[Timber] Re: platforms specification

Johan Nordlander johan.nordlander at ltu.se
Mon Oct 5 05:19:35 EDT 2009

Hi Ivan,

The only platform that is officially supported by the current release  
is POSIX, but an ARM port is indeed on its way.  However, as you have  
observed, the problem with our ARM prototype is that is is heavily  
linked to a very specific board with a very specific programming  
environment.  It would be so much better if an rts port could be made  
generic enough to work with any board matching some chosen architecture.

Fortunately, our next compiler release will contain a slight code  
reorganization that makes an rts independent of the external  
environment one wishes to support.  For the ARM port this means that  
the interrupt vector table, the IO ports and the TFT driver will all  
be separate modules that one may choose to use on an individual basis,  
probably also combined with some form of parameterization regarding  
base addresses etc.  This will make adaption to a specific board like  
your ARM9 hardware much easier.

However, even with such a reorganization there will still be some  
hardware dependencies left inside an rts like the ARM port: the timer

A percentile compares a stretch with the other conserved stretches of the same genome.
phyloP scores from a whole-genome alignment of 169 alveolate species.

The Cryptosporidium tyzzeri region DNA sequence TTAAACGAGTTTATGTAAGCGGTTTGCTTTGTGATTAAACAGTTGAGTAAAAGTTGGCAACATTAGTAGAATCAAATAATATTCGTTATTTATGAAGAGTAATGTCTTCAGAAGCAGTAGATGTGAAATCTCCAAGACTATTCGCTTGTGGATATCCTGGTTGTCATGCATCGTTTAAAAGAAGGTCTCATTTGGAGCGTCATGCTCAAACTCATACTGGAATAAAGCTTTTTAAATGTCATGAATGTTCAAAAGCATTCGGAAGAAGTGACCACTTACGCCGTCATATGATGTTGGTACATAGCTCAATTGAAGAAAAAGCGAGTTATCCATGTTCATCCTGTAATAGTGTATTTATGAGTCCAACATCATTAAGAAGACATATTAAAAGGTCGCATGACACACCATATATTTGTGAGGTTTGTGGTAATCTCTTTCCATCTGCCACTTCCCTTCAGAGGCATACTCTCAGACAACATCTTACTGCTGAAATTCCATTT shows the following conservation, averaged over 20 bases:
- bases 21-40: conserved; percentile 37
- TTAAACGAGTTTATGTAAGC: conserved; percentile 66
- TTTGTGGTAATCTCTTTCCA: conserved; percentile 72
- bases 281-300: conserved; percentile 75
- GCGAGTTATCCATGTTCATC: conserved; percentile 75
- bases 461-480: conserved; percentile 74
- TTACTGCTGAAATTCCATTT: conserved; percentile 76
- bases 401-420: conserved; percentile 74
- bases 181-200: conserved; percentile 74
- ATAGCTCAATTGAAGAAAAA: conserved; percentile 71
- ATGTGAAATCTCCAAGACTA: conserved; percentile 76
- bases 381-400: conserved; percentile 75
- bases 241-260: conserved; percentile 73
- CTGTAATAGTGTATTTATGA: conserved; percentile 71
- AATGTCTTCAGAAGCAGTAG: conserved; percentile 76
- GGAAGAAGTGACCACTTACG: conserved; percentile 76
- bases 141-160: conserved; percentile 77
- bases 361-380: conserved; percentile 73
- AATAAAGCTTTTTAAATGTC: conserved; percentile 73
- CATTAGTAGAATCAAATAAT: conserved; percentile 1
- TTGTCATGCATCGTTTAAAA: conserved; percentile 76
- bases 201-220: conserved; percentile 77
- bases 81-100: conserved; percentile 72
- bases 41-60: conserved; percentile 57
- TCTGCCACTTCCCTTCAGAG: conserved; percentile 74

interface being one, board and memory initialization being another.   
Ideally such dependencies should also be singled out as separate  
modules for the benefit of easy rts adaption, although this time we're  
talking about C files, not Timber modules.  We're currently  
investigating how to do this the best way.

All this is for the next release, though; sometime this fall.  So if  
you want to start your project today you'll probably have to do an  
adaption yourself, with a risk that the work will be overridden by the  
next release.  It shouldn't be too complicated, though, if you know  
your way with your hardware.  And we'll be interested in hearing about  
the results!

Otherwise, stay tuned!

-- Johan

> Hello,
> is there some kind of description of Timber supported platforms? I  
> can see the ARM and POSIX platforms, and I can see that ARM is  
> actually not just for any ARM device, but the one with some kind of  
> TFT (and probably other hardware). What is exactly meant by ARM there?
>  I have a hobby project in mind, for which I'm likely to use ARM9  
> hardware — does that mean that I'd need to create my own RTS (just  
> like rtsARM and rtsPOSIX in current sources)? Or should current ARM  
> RTS be made more general instead?
> Ivan
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